President of the Philippines Rodrigo Duterte and Chinese President Xi Jinping shake hands as they attend a welcoming ceremony at the Great Hall of the People on October 20, 2016, in Beijing, China. (Thomas Peter/Pool-Getty Images)
For years to come, 2016 is likely to be remembered for a pair of shocking events that rocked Western politics: Britain's decision to exit the European Union in July, and the election of Donald Trump as the U.S. president in November.
But 2016 was also an eventful year across Asia. From the Philippines to Syria, and Uzbekistan to China, political intrigue, diplomatic scuffles, and untimely deaths made headlines across the world's largest continent.
As the year winds to a close, let's take a closer look at nine events that have shaped Asia in the last 12 months.
Tell me if you've heard this story: A septuagenarian enters the presidential race and wins a surprising victory. He has a history of making irreverent, impolitic statements that his advisors reassure us are not meant to be taken literally. He has made deeply offensive remarks about women.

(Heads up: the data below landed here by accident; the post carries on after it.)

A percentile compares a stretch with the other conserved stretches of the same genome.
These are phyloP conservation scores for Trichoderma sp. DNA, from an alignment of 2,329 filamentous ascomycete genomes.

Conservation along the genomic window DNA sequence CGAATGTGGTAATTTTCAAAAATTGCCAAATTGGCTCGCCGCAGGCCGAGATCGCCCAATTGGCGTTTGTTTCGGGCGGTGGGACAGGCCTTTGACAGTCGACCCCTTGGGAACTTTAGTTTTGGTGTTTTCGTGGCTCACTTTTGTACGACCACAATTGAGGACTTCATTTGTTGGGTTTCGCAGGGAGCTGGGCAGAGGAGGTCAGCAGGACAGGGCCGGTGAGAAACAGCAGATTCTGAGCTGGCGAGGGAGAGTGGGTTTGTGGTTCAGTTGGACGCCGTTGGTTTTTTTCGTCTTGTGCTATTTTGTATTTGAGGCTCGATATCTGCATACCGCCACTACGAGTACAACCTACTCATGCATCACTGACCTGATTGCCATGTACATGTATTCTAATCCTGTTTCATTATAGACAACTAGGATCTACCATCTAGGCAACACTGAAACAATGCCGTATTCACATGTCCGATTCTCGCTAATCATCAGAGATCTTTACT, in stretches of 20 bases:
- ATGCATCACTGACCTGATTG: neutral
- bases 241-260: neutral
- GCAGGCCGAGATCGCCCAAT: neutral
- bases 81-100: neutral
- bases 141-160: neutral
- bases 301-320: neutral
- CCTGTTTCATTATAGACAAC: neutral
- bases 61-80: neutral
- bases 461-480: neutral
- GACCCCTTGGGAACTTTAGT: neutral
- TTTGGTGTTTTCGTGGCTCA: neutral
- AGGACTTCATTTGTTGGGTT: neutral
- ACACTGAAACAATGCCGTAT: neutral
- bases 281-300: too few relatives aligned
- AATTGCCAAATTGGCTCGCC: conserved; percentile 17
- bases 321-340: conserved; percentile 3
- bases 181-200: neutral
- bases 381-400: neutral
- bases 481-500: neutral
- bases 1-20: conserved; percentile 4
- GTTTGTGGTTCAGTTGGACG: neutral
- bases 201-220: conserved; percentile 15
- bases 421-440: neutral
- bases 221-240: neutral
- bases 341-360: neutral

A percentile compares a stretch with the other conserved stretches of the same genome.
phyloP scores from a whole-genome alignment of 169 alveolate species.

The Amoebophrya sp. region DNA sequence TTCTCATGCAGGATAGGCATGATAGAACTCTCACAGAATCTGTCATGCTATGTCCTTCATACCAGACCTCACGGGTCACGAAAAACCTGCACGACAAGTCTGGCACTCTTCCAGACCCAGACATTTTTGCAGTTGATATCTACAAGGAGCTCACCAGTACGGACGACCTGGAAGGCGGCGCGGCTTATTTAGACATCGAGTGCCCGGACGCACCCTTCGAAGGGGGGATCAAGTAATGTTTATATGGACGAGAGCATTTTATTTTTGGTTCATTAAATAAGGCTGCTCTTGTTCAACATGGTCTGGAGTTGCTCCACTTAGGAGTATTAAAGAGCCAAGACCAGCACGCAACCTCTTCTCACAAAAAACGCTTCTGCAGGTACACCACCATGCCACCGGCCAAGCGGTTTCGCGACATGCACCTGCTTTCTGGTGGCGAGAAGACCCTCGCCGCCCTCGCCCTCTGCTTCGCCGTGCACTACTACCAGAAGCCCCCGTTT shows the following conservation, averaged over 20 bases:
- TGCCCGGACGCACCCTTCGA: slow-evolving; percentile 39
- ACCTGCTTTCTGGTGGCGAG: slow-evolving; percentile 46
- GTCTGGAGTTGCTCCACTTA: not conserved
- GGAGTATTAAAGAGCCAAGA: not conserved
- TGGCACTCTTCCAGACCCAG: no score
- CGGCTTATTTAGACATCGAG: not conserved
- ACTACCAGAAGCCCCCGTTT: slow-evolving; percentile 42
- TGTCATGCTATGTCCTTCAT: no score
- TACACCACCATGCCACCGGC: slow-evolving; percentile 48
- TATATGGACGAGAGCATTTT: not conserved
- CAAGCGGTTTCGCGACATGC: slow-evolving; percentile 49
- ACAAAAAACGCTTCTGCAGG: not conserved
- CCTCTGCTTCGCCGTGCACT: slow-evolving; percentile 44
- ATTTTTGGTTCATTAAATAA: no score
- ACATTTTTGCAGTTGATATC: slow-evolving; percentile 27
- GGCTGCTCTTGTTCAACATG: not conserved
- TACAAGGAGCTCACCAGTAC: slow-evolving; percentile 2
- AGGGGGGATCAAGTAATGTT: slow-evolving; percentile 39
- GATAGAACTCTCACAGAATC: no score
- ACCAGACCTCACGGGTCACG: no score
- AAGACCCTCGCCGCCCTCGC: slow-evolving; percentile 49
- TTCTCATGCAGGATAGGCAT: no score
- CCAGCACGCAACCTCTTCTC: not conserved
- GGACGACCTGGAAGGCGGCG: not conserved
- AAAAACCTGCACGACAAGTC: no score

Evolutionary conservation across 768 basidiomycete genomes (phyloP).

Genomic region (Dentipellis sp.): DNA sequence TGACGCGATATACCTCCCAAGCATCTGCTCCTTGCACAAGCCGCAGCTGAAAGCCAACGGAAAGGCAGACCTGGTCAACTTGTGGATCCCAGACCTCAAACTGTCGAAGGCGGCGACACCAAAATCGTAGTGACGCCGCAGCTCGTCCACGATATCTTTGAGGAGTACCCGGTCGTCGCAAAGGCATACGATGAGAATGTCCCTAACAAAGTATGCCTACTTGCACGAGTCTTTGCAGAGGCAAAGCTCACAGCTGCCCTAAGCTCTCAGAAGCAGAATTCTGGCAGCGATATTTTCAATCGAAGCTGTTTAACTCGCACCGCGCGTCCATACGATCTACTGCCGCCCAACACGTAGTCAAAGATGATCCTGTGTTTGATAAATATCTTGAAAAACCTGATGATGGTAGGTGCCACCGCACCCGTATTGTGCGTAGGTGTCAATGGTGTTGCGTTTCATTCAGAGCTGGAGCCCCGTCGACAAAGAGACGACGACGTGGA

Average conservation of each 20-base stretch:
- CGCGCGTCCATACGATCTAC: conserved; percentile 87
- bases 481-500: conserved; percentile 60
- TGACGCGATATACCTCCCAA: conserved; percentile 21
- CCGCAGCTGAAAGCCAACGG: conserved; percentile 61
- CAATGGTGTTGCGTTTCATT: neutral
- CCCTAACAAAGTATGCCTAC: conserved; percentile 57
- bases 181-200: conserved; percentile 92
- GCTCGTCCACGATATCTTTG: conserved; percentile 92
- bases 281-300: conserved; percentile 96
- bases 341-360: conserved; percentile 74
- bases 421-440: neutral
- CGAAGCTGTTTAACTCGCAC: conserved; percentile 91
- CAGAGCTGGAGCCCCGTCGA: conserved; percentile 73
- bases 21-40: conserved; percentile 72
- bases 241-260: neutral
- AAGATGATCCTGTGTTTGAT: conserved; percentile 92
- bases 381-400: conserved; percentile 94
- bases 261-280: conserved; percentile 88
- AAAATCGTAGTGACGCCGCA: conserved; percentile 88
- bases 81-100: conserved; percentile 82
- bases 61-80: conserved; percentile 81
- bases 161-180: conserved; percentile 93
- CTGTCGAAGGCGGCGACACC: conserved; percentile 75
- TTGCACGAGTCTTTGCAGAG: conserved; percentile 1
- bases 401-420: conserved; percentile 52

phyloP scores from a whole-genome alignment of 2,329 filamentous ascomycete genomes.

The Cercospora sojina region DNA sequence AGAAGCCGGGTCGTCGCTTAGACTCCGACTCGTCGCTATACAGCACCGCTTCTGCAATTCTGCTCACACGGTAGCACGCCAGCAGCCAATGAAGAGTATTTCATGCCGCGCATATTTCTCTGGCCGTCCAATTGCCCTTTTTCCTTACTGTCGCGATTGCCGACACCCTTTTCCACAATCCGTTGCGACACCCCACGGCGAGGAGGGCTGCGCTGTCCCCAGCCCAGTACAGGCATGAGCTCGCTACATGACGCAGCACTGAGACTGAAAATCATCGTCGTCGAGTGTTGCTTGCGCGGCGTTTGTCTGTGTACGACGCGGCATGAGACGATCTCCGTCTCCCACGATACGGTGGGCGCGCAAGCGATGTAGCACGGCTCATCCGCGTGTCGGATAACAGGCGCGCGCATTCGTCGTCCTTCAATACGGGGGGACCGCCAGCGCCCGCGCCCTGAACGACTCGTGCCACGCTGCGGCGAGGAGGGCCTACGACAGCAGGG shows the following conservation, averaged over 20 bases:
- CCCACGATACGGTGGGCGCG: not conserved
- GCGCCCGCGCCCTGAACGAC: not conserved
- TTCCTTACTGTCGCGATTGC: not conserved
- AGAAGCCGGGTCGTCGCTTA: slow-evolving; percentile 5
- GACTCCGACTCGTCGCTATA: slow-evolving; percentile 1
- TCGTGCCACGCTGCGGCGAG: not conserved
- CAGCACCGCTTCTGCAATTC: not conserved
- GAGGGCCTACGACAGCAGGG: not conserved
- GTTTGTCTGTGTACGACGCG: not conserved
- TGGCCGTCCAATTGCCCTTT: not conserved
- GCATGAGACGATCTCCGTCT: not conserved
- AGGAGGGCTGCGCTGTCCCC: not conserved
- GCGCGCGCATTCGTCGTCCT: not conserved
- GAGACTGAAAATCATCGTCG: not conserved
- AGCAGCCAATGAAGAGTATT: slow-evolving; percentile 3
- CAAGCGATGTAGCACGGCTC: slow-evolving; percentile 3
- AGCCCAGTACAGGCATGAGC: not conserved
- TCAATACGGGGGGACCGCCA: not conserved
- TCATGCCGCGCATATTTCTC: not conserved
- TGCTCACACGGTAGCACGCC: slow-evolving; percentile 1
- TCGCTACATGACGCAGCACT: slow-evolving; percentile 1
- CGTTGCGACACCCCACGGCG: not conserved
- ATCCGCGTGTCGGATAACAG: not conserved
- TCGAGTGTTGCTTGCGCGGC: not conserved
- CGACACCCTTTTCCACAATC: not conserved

The man I'm referring to, of course, is Rodrigo Duterte, who in April was elected president of the Philippines and, right away, earned comparisons to Donald Trump. In office since July, Duterte's promise to impose law and order in the Philippines has resulted in impressive popularity ratings. But his ruthless approach to drug dealing — "We will not stop until the last drug lord, the last financier, and the last pusher have surrendered or [been] put behind bars or below the ground," he said in his inaugural speech — has led to the extrajudicial, unsolved murder of over 3,000 Filipinos since June.
Duterte's outspoken style has already complicated relations with the United States, the Philippines' most crucial ally. In September, responding to criticism from President Barack Obama, the Philippine president referred to the American leader as a "son of a whore," leading Obama to cancel a planned meeting of the two. Later that month, on a state visit to China, Duterte announced that the Philippines would pursue "a separation" from the United States in order to cultivate closer ties with Russia and China.